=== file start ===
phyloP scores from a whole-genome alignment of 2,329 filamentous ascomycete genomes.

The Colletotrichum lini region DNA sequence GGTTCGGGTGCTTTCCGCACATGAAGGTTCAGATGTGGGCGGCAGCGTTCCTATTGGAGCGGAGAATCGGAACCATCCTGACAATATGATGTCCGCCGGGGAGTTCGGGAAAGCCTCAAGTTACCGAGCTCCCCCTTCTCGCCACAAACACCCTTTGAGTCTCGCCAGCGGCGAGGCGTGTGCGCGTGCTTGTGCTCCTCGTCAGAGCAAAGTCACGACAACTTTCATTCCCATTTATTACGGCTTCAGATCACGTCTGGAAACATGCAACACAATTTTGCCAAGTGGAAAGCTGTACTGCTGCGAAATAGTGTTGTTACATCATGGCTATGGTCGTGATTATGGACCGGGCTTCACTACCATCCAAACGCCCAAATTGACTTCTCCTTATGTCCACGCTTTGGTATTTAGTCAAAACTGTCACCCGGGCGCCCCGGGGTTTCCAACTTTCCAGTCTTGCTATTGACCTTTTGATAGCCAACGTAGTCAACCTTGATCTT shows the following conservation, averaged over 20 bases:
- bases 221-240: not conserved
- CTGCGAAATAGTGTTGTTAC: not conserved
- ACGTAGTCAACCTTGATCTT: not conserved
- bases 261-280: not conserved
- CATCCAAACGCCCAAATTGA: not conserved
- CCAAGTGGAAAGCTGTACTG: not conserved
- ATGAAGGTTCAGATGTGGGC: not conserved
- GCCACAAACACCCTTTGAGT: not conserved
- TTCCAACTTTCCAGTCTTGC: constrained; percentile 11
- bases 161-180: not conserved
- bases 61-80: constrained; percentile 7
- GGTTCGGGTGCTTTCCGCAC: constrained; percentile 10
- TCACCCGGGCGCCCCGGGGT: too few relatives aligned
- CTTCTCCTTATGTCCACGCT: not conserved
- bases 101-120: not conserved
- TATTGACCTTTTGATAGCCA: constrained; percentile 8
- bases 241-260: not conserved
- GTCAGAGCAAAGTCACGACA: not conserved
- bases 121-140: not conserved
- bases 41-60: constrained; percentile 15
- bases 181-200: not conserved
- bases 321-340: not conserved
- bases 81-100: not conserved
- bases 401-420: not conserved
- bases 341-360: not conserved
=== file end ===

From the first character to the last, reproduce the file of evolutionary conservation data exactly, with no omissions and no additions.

phyloP scores from a whole-genome alignment of 2,329 filamentous ascomycete genomes.

The Colletotrichum lini region DNA sequence GGTTCGGGTGCTTTCCGCACATGAAGGTTCAGATGTGGGCGGCAGCGTTCCTATTGGAGCGGAGAATCGGAACCATCCTGACAATATGATGTCCGCCGGGGAGTTCGGGAAAGCCTCAAGTTACCGAGCTCCCCCTTCTCGCCACAAACACCCTTTGAGTCTCGCCAGCGGCGAGGCGTGTGCGCGTGCTTGTGCTCCTCGTCAGAGCAAAGTCACGACAACTTTCATTCCCATTTATTACGGCTTCAGATCACGTCTGGAAACATGCAACACAATTTTGCCAAGTGGAAAGCTGTACTGCTGCGAAATAGTGTTGTTACATCATGGCTATGGTCGTGATTATGGACCGGGCTTCACTACCATCCAAACGCCCAAATTGACTTCTCCTTATGTCCACGCTTTGGTATTTAGTCAAAACTGTCACCCGGGCGCCCCGGGGTTTCCAACTTTCCAGTCTTGCTATTGACCTTTTGATAGCCAACGTAGTCAACCTTGATCTT shows the following conservation, averaged over 20 bases:
- bases 221-240: not conserved
- CTGCGAAATAGTGTTGTTAC: not conserved
- ACGTAGTCAACCTTGATCTT: not conserved
- bases 261-280: not conserved
- CATCCAAACGCCCAAATTGA: not conserved
- CCAAGTGGAAAGCTGTACTG: not conserved
- ATGAAGGTTCAGATGTGGGC: not conserved
- GCCACAAACACCCTTTGAGT: not conserved
- TTCCAACTTTCCAGTCTTGC: constrained; percentile 11
- bases 161-180: not conserved
- bases 61-80: constrained; percentile 7
- GGTTCGGGTGCTTTCCGCAC: constrained; percentile 10
- TCACCCGGGCGCCCCGGGGT: too few relatives aligned
- CTTCTCCTTATGTCCACGCT: not conserved
- bases 101-120: not conserved
- TATTGACCTTTTGATAGCCA: constrained; percentile 8
- bases 241-260: not conserved
- GTCAGAGCAAAGTCACGACA: not conserved
- bases 121-140: not conserved
- bases 41-60: constrained; percentile 15
- bases 181-200: not conserved
- bases 321-340: not conserved
- bases 81-100: not conserved
- bases 401-420: not conserved
- bases 341-360: not conserved